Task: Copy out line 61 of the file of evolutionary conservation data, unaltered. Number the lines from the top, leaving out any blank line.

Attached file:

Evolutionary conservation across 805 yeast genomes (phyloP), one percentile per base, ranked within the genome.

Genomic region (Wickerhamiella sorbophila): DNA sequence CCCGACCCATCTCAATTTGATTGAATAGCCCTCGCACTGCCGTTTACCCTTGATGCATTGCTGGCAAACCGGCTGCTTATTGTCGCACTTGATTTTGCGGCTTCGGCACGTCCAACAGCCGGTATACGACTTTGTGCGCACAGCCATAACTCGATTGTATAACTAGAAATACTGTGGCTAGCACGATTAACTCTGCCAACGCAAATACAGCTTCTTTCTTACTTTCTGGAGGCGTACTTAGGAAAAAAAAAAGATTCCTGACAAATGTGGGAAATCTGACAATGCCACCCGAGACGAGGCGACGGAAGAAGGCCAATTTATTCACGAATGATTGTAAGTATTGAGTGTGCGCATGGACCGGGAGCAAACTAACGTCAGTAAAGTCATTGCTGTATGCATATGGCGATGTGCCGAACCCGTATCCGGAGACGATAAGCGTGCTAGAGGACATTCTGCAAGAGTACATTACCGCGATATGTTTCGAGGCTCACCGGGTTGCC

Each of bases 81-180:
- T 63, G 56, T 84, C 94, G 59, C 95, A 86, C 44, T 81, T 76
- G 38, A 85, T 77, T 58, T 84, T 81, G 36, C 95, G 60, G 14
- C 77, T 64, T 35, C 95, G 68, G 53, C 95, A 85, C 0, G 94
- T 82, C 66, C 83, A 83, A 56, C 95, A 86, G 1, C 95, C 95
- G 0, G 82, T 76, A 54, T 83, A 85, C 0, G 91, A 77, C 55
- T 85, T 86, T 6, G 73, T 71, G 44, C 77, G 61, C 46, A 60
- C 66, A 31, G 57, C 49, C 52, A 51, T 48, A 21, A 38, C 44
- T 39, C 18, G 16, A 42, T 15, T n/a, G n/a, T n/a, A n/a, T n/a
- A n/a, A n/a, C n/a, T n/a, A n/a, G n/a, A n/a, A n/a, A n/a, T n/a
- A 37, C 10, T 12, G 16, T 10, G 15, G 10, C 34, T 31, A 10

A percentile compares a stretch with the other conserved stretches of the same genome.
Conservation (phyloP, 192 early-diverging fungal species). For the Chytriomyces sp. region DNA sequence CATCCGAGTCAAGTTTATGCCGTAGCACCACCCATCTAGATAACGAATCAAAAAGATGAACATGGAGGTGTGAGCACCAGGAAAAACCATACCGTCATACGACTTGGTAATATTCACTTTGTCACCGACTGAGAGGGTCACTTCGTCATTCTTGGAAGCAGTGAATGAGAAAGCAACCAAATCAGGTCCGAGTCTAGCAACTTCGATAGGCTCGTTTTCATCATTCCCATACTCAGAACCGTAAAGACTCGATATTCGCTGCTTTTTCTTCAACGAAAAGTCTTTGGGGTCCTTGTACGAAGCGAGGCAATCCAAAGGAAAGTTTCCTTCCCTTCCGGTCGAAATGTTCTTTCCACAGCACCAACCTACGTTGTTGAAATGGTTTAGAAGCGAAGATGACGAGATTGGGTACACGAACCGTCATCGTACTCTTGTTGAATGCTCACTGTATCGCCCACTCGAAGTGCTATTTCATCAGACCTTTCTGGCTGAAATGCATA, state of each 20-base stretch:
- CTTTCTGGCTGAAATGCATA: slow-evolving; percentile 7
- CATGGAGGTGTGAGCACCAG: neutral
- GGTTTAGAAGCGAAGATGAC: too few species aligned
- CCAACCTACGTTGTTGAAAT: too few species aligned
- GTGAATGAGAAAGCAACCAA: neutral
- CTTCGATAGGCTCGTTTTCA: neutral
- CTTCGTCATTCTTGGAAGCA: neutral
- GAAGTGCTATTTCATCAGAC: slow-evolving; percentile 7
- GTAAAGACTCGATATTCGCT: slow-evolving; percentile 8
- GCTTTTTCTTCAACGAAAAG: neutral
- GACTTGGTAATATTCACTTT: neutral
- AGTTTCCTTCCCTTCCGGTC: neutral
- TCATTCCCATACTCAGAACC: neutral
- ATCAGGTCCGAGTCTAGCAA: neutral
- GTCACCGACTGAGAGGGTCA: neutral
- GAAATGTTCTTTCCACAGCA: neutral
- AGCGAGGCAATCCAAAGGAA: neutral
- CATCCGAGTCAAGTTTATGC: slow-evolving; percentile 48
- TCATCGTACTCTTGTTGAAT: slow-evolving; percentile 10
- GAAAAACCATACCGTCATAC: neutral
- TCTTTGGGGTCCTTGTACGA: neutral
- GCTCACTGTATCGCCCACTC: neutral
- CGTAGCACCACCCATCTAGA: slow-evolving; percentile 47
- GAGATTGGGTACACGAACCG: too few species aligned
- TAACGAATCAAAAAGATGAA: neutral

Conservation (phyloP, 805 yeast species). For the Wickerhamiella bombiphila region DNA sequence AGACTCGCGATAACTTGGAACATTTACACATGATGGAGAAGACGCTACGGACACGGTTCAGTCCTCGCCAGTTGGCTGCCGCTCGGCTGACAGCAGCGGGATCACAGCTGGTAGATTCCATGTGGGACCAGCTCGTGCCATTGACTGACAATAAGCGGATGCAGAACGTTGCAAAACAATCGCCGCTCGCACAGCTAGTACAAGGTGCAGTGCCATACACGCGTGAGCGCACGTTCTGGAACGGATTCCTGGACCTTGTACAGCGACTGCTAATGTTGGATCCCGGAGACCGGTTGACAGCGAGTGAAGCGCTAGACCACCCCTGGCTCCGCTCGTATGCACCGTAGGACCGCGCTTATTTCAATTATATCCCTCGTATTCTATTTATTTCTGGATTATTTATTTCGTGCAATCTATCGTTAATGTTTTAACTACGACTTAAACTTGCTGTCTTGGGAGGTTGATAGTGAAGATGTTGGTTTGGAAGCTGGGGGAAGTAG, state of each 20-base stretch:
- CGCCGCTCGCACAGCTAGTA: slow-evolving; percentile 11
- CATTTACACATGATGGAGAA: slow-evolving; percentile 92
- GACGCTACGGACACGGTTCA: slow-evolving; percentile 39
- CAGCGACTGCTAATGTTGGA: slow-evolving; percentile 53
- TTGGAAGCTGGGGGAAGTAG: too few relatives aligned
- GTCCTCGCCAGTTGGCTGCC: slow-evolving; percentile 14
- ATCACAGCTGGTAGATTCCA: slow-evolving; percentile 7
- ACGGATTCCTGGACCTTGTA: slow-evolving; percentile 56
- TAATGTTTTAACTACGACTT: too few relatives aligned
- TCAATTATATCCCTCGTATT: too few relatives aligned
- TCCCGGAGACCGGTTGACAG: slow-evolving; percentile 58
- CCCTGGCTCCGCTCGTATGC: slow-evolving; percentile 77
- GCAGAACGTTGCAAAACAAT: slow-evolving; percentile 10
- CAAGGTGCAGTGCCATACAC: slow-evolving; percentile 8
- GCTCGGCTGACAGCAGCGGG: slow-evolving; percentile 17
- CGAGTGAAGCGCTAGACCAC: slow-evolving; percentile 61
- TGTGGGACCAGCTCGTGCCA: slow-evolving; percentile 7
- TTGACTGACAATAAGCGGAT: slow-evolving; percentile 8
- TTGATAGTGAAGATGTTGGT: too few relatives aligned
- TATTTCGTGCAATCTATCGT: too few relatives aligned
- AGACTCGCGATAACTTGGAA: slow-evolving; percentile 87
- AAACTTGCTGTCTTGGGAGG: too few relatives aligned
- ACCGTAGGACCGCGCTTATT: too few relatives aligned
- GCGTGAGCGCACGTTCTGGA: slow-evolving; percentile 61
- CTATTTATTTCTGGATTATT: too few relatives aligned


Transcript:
- TATTTCGTGCAATCTATCGT: too few relatives aligned